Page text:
Strengthening Constitutional Self-Government

No Left Turns

Higher ed assessment yet again

Richard H. Hersh, who is nothing if not a member of the higher education establishment, offers his version of its response to the the Bush Administration’s push for learning outcomes (or "value added") assessment in higher education. While he rightly refers to "a dangerous hollowing of an increasingly precarious ivory tower," I’m a little leery of the buzzwords he invokes to describe what higher education should be doing: "we need to significantly improve our undergraduate colleges — not only to compete globally, but equally importantly, to enrich an active democracy here at home, a public life marked by liberty, dissent, and robust civic engagement."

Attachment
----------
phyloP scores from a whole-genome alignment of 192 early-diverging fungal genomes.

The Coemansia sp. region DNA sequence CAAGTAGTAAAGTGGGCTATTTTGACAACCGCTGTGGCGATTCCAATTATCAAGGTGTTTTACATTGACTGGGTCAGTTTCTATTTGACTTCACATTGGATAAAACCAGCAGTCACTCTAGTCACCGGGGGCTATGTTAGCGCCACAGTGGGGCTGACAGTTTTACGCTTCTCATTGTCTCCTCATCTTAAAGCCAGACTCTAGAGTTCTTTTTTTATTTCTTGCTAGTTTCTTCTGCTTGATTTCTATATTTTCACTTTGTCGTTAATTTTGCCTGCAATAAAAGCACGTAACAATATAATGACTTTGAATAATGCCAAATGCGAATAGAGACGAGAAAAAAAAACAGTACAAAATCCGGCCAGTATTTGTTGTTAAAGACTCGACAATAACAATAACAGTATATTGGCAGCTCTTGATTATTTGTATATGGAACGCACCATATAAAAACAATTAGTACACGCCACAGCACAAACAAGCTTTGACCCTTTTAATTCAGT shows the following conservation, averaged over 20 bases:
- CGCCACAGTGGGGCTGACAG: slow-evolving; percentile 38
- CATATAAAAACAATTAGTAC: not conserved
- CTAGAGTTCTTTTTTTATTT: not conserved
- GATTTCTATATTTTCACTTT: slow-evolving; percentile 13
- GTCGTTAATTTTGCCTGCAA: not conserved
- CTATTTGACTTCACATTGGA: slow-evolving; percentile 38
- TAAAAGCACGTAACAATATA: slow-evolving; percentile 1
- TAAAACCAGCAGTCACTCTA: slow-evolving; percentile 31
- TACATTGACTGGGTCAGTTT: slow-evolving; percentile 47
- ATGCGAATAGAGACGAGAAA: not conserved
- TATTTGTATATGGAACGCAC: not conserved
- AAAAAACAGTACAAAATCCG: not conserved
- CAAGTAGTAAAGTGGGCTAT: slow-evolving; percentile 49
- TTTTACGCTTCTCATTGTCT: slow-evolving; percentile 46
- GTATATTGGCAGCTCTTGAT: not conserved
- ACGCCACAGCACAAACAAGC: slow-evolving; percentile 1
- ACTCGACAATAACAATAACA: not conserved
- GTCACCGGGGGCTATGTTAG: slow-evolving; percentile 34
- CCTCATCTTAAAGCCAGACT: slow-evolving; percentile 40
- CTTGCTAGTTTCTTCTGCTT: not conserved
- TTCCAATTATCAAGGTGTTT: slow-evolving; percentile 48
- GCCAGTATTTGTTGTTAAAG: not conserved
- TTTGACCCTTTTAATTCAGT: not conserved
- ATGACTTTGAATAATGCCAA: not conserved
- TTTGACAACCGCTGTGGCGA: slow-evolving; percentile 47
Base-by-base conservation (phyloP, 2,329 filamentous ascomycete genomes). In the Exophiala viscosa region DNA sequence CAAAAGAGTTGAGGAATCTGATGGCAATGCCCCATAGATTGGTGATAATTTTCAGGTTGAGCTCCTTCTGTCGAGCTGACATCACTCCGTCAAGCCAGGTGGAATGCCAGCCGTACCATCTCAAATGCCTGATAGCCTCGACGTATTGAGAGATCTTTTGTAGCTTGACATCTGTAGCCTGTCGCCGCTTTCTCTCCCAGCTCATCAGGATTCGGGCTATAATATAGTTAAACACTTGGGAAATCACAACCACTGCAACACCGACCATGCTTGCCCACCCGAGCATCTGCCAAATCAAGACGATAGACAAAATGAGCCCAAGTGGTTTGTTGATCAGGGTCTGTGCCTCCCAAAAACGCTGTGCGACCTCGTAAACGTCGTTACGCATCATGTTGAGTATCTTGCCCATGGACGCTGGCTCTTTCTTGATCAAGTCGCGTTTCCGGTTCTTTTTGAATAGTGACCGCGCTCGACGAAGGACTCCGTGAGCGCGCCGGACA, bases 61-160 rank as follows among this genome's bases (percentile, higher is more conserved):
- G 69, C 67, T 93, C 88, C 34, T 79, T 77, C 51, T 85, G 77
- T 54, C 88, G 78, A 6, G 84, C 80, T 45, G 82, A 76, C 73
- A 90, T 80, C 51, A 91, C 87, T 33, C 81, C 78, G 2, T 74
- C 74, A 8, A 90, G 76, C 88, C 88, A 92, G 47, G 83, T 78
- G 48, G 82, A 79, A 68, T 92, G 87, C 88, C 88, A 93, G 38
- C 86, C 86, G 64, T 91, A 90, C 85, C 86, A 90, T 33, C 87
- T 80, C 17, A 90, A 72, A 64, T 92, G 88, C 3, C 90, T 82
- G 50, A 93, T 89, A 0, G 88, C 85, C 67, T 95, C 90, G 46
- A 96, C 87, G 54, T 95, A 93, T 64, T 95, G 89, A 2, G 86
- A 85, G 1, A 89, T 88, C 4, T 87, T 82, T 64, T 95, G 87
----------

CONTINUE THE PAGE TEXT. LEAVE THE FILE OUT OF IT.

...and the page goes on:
On the surface, it’s hard to quarrel with the goals, but there’s nothing there about cultural depth, the transmission of a heritage, the good, the true, and the beautiful, or "the best that has been thought and said." Applying my hermeneutic of suspicion, I wonder if he’s in effect proposing an alliance of business and academic liberals, offering ways for each to use higher education to accomplish its agenda.

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